There are many reasons that a person might keep a journal. Sometimes, it’s for fun, a canvas to record their story. In some cases it’s a therapeutic device, a healthy outlet for raw thoughts and emotions. For whatever purpose we use them, they’re the story of ourselves — and that can come in handy.
Like when one Connecticut teen went missing, leaving her friends and family completely hopeless…until they found her diary. What they read inside finally unraveled the 15-year-old’s disappearance — and the answers were far beyond what they could’ve imagined.
Martha Moxley was born in 1960, in Piedmont, California. She spent the first 14 years of her life there, and had a relatively happy childhood. Before she turned 15, though, one fateful decision would change the course of her life.
In 1974, the Moxley family chose to overhaul their life and move across the country to Greenwich, Connecticut. At first, everything seemed like it was going to work out. The area they moved to was downright idyllic.
“It was one of these neighborhoods, the kids could just go meet people…very safe,” Martha’s mother Dorthy Moxley recalls thinking. It was one of those suburban safe havens where it seems like nothing bad ever happens…that is, until it does.
A quick adapter and warm, outgoing teen, Martha thrived after the move. She was a straight-A student and a member of the school’s basketball team, and she made plenty of friends, whom she hung out with often.
Some of these friends were two boys, 15-year-old Michael and 17-year-old Tom. The Skakel brothers lived right down the street from the Moxleys, and the children spent a lot of time together. The Skakels, however, had a special identity.
Tom and Michael were members of the famed Kennedy family. Their uncle was none other than Robert F. Kennedy himself, brother to president John F. Kennedy. This was a very impressive connection indeed.
Since they lived so close to each other, the young neighbors often spent time at each other’s houses. They got along well and made fast friends; however, the Skakel family was hiding some dark secrets beneath the pleasant facade…
Despite their connections to fame and privilege, the Skakel family was deeply dysfunctional. With seven children to watch over, the parents were often stressed out and overworked. Things only got worse when the boys’ mother died of cancer.
According to Michael Skakel, the family experienced a host of deep-seated issues including “chronic illness, alcoholism, and a repressive Catholic moral and sexual outlook” that contributed to much of their dysfunction.
For the most part, Moxley could overlook the family’s obvious issues, and the teens led a normal and peaceful existence in Greenwich. Then Halloween of 1975 came, and in one night everything changed.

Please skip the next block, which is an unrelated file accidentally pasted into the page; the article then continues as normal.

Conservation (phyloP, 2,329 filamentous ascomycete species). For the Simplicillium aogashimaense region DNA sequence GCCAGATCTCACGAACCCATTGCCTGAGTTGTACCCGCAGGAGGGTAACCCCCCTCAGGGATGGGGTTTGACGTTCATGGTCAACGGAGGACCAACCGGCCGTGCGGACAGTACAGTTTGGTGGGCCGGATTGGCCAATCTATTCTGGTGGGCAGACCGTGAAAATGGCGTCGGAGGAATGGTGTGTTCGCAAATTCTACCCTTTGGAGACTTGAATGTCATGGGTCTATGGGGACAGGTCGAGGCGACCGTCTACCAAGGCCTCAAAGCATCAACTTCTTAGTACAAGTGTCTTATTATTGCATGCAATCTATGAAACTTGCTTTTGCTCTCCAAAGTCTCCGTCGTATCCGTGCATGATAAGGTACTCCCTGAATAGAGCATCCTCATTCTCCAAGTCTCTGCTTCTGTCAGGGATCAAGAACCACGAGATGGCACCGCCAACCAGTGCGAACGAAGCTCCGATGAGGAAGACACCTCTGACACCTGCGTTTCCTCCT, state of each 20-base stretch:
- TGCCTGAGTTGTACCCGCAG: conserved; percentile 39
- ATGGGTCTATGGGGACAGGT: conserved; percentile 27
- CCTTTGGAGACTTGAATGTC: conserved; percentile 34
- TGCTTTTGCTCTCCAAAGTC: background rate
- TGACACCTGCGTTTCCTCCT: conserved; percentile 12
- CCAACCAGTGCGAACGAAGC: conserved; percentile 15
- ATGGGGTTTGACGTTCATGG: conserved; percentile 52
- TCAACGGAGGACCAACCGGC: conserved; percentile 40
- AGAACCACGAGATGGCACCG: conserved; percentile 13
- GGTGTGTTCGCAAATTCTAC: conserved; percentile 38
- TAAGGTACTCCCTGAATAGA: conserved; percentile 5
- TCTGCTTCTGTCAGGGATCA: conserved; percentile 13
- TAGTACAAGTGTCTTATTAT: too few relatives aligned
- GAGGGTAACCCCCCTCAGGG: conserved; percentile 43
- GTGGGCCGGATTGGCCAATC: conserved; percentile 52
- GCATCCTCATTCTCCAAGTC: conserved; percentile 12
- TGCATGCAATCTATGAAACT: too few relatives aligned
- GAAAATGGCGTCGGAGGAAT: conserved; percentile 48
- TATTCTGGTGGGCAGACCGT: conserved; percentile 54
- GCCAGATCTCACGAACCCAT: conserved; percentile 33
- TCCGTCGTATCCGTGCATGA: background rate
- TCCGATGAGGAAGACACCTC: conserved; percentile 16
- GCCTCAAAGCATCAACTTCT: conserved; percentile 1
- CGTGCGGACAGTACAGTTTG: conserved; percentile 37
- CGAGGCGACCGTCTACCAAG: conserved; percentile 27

In Greenwich, the night before Halloween was known by the youth as “Mischief Night.” Typically, it was filled with harmless pranks and shenanigans, but this year something was different.
That night, 15-year-old Martha Moxley was cruising the neighborhood with her friends. It seemed to be an average night, until Dorthy Moxley woke at 4 am and realized, to her shock and surprise, that Martha had never returned.
Dorthy’s maternal instincts kicked in, and she immediately began to phone all of Martha’s friends, asking if anyone had seen her, desperately trying to get a hold of her missing daughter.
One friend had an interesting piece of information for Dorthy. She reported that Martha had last been seen with her neighbor, none other than Tom Skakel. Hopeful that perhaps Martha had gotten tired and simply fallen asleep at the Skakel’s house, she went over there.
It was Tom’s younger brother Michael that answered the door. Unfortunately for Dorthy, the 15-year-old claimed that he hadn’t seen Martha. With nowhere else to turn, the worried mother waited for morning to come.
All night, Dorthy Moxley could barely sleep. It wasn’t like Martha to just disappear like that. Something must have happened to her. The next day, for better or worse, she would find the answers she was looking for.
Martha’s friend Sheila was the one to stumble upon the awful truth. At the edge of the Moxley’s property, lying face down in the grass, she found her friend’s body. It was a gruesome sight, to say the least.
Martha’s face was obscured, but the sight was unmistakable. A broken golf club was pointing out of the murdered girl’s neck. Beside the body lay the rest of the club, split into fragments. Someone had used it to beat her.
All Thats Interesting